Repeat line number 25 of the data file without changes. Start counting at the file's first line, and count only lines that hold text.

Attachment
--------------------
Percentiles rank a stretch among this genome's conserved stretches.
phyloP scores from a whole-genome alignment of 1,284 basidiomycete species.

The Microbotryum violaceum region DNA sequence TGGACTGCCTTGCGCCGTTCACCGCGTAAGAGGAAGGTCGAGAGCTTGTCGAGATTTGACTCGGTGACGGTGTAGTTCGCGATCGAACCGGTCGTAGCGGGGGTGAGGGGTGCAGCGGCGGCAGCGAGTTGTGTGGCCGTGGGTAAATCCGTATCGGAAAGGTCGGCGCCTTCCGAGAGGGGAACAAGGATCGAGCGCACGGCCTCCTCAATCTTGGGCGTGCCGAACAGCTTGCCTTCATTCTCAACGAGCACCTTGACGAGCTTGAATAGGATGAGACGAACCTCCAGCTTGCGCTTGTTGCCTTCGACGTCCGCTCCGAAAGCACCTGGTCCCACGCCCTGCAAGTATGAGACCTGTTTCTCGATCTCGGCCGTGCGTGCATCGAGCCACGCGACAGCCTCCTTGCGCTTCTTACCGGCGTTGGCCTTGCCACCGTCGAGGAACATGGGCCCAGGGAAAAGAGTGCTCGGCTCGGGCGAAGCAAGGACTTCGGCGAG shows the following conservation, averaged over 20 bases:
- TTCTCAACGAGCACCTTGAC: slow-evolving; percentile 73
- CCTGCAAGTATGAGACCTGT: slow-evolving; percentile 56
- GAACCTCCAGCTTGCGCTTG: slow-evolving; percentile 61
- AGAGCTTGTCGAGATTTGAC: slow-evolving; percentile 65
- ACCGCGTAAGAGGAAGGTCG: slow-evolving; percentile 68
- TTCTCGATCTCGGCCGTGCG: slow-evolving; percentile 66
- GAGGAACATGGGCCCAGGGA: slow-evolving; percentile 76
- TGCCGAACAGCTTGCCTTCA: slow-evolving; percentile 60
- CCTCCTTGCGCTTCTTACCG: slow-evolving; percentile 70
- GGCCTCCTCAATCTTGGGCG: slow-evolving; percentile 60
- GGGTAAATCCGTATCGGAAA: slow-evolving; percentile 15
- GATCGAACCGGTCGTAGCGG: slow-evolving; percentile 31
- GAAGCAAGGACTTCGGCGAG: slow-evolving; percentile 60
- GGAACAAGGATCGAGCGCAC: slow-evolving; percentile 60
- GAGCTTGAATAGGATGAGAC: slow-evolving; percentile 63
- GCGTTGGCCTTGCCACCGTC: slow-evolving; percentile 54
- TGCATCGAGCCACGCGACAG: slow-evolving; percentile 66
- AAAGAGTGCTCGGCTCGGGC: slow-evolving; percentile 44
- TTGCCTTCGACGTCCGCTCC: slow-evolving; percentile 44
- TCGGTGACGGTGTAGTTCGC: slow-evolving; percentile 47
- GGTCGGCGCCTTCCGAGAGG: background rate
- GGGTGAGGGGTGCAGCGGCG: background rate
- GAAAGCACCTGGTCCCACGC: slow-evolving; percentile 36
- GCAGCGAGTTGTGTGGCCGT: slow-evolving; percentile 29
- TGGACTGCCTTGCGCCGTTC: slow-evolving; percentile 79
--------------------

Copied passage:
- GGGTGAGGGGTGCAGCGGCG: background rate